Sunday, September 2, 2018
The failure of repentance. . .
I apologize if I offended anyone. . . except that under that statement is the underlying idea that I am sorry if you were offended but I did not offend, or at least I did not mean to offend, or I am pretty sure if you would have heard my words differently, you would not have been offended. In other words, I am sorry for making you upset but not all that sorry about what I said or did that upset you.
Even priests and bishops can speak like this. Cardinal McCarrick, accused of sexual abuse, apologized to anyone was offended . . . but did not believe he did anything wrong. He was not repentant but saw the value in an apology given -- if for no other purpose than to express his sorrow that people were upset.
Lets face it. Though we live in an age of apology, we seldom really mean to admit that what we did or said was wrong. We are sorry but our sorrow extends mainly to the fact that people took our words or actions in the wrong way. This is a failure of repentance. We do not confess the sin but only that it bothered some folks. Is this enough to qualify as an apology? Contrition? Sorrow over sin? Repentance?
While you might think that this happens only in the public sphere and the media frenzy over words or deeds that trigger unflattering publicity, I fear that this has a much greater reach. We have learned from them (or they from us?) to use the apology -- without meaning it -- if we think it will help us get through the mess. Unfaithful husbands and wives confess to the affair while longing to still enjoy the rush of a clandestine rendezvous and, confessing to it, have conveniently moved the burden of it all from their own guilty shoulders to the innocent spouse who must now decide if it is over or not and how the marriage will be repaired if it is not to end. It is a masterful plan to enjoy a clear conscience with the confession and at the same time shift the onus from self to spouse. Unless, of course, the repentance is genuine.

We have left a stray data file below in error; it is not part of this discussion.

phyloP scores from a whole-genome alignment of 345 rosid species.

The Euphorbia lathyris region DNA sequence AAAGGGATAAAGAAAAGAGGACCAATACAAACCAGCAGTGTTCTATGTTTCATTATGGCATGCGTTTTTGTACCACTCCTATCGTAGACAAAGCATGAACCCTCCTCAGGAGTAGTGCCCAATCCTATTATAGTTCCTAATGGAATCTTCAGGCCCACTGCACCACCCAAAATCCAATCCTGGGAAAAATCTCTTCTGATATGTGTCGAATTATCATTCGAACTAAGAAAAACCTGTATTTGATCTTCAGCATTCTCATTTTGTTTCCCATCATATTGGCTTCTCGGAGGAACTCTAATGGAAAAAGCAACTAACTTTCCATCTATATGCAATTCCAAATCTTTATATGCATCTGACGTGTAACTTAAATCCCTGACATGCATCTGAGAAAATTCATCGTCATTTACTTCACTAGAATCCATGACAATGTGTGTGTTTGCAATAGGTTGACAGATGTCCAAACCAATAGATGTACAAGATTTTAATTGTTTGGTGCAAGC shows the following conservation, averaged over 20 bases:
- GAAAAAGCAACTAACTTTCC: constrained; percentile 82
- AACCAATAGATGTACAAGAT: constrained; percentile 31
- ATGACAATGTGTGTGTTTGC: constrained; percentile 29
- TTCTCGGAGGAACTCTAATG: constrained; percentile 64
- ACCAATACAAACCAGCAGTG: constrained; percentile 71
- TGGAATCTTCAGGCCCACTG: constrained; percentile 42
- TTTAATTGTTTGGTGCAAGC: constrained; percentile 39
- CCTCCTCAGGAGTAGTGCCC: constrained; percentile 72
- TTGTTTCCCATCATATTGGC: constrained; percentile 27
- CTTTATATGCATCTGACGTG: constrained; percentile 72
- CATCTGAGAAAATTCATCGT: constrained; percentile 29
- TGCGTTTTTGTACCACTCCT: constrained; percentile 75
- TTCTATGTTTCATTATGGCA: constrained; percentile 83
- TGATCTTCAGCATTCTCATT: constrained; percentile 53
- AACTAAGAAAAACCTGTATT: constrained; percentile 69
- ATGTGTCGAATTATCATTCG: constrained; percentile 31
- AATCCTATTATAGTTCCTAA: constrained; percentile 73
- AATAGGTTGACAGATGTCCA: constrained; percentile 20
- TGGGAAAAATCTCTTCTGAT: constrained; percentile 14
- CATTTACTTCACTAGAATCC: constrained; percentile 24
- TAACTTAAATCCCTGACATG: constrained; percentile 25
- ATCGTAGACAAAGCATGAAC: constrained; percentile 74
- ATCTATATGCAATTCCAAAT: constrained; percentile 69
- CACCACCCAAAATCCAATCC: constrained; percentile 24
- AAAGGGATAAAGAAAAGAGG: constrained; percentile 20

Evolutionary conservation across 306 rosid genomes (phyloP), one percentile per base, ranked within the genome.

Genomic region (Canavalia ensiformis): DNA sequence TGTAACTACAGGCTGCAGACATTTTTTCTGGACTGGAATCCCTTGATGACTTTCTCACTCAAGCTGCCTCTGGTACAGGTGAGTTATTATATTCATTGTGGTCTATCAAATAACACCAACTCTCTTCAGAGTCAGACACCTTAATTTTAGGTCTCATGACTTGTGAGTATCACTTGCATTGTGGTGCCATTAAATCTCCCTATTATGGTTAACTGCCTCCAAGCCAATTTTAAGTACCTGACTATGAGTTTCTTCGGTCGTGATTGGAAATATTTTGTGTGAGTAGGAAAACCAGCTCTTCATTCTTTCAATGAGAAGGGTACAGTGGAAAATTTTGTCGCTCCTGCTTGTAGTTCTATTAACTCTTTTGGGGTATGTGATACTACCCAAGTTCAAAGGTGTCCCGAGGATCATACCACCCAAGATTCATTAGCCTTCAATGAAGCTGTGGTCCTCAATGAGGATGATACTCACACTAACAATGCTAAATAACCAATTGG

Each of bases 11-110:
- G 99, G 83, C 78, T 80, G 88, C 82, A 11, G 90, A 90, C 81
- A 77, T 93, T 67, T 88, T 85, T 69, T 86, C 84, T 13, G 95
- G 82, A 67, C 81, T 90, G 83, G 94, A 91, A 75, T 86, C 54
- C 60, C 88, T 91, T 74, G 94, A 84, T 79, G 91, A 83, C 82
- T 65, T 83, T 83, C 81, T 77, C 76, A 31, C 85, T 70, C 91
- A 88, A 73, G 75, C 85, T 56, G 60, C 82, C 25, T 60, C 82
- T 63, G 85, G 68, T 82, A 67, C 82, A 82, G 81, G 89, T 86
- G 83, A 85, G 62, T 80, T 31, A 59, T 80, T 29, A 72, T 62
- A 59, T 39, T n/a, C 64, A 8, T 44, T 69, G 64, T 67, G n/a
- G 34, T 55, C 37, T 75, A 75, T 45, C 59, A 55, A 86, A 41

This is the struggle of the heart still tempted by sin. It is natural way, at least after sin, and to do something other than this mere appearance of repentance requires something from above, namely the Holy Spirit. And I wonder if that is not part of the reason why so many Roman Catholics and Lutherans and other liturgical Christians like the general confession that usually prefaces the Eucharist. Private confession requires something more than merely owning guilt, it requires owning the sin and owning it by speaking it out loud along with taking full and complete responsibility for it. Private confession requires being open to a question or two from your father confessor who may use this opportunity to pull something more from you (not the juicy details of the wrong but rather the clear acknowledgement of the sin and all its consequential wrongs).
We like apologies but we like them even more when they apologize for offense without actually apologizing for the offense. We watch it work on TV for those caught in public wrong and, if they can get away with it there, we figure it ought to work before God. Except that God sees through the failures of our repentance in ways we people do not. The formal words of confession once used sought to prevent this loophole with stark and even shocking language. More modern day confessions, especially those creatively written, tend to apologize more for feeling guilty that doing the sin from which the guilt came. They tend to confess failure to act more than admitting the act itself and hardly even raise the bar to equate thoughts and deeds. And they love to confess corporate sin more than individual to relieve us from the messy part of having to own up our own role in it all. It is the failure of repentance.
Regret is not repentance. Apologies that don't own the sin are not real apologies. I have tried it more than a time or two. . . but it has not worked out so well for me. I consider that a good thing.